PTSD is a mental illness that should not be taken lightly. Veterans not only have to deal with PTSD, but they also must work through other mental health issues such as depression that are often associated with PTSD. Veterans should receive the help they need without feeling embarrassed or ashamed of their condition. According to the American Institute for Research, upwards of 63% of returning Veterans say they would not seek help from mental health professionals because they believe it would negatively affect their military or civilian careers. There is clearly still a stigma surrounding mental health care despite the American Psychological Association showing that psychological interventions are a proven and effective way of preventing lifelong effects of PTSD.
MYTH #7. Veterans only get PTSD if they served in direct combat roles.
Veterans returning from combat zones often experience symptoms of stress, anxiety, and depression regardless of whether or not they served in direct combat roles, according to the National Center for Post-Traumatic Stress Disorder (NCPTSD). This is because even non-combat military Service Members witness unspeakable violence that oftentimes leaves them feeling afraid, shocked, powerless, and isolated, just like combatants do. These adverse reactions can lead directly to long-term effects such as social withdrawal, isolation, and/or suicidal thoughts.
MYTH #8. Veterans are unreliable due to their PTSD.
Many people don’t realize how many mental illnesses exist within our country today, not only for our civilian population but also for Veterans; therefore, Veterans should not be stigmatized. The media portrayal of Veterans with PTSD has led some people to believe that Veterans are unreliable because they have PTSD. However, a study done by the CDC shows that more than 21 million Veterans were living in America during 2015-2016, which is over nine percent of the total population at the time. This means it’s likely for someone to know a Veteran who has been diagnosed with PTSD whether they realized it or not – just like one knows an individual coping with ADHD without realizing what their condition fully entails.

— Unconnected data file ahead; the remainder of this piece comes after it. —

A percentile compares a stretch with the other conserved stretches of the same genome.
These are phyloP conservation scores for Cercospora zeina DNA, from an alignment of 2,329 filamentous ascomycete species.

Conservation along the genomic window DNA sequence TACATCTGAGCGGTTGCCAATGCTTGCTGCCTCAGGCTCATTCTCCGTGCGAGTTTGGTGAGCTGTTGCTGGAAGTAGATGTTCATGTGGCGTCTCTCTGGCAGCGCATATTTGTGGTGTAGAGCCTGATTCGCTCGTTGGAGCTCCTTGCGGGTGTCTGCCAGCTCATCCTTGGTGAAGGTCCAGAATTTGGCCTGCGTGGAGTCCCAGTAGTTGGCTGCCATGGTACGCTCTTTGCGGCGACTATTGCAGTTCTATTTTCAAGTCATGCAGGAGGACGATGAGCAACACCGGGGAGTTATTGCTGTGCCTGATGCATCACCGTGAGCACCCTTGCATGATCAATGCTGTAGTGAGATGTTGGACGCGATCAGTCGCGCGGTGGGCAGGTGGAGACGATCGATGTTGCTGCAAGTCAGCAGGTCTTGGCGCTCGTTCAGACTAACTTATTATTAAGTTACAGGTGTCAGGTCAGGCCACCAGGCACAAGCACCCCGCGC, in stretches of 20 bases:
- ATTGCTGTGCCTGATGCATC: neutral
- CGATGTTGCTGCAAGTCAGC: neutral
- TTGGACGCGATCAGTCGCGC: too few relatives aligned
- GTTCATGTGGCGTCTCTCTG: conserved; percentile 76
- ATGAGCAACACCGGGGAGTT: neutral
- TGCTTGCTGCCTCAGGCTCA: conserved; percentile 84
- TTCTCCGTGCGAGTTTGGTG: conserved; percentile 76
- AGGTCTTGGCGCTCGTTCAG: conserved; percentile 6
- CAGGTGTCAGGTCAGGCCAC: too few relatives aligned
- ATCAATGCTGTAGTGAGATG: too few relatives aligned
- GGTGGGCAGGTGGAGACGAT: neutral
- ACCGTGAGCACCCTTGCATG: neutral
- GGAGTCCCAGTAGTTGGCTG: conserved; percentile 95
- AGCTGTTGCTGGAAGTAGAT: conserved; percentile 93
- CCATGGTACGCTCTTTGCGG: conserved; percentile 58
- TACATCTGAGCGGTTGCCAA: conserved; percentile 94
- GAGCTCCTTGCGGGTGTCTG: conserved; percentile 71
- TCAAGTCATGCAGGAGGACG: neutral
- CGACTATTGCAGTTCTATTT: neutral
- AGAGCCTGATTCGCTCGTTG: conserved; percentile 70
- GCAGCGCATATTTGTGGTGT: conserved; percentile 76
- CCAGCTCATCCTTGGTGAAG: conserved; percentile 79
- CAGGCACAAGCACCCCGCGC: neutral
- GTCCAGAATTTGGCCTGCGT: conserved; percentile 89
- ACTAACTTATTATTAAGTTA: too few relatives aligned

While there are many myths surrounding Veterans with PTSD we hope in reading this blog you learned why Veterans with PTSD aren’t as unreliable or dangerous as most people think. While Veterans have been affected by their service and experiences in the military, they should not be discriminated against. Veterans who were at one time fighting for their country and fellow citizens deserve the utmost respect and opportunities. Veterans are not just Veterans of war but also Veterans of civilian life. Returning to civilian life can be difficult enough without the stigmas and myths floating around. It is time to change the narrative about the way we think about Veterans who suffer from PTSD. Debunking these myths is just the first step.
Veterans are Veterans because of the service they provided to their country and fellow citizens. Cultural stigmas can create a lot of false narratives about Veterans who suffer from PTSD, but it is important for people not to judge Veterans before getting all the facts. The effects that Veterans experience in war may be just as traumatic when returning home after their tour of duty. However, they should never be discriminated against or looked down upon because of an invisible wound in actuality, they deserve respect and opportunities. A Veteran is so much more than someone who was once fighting on behalf of our nation; Veterans are also civilians with everyday lives after serving this great nation through military campaigns.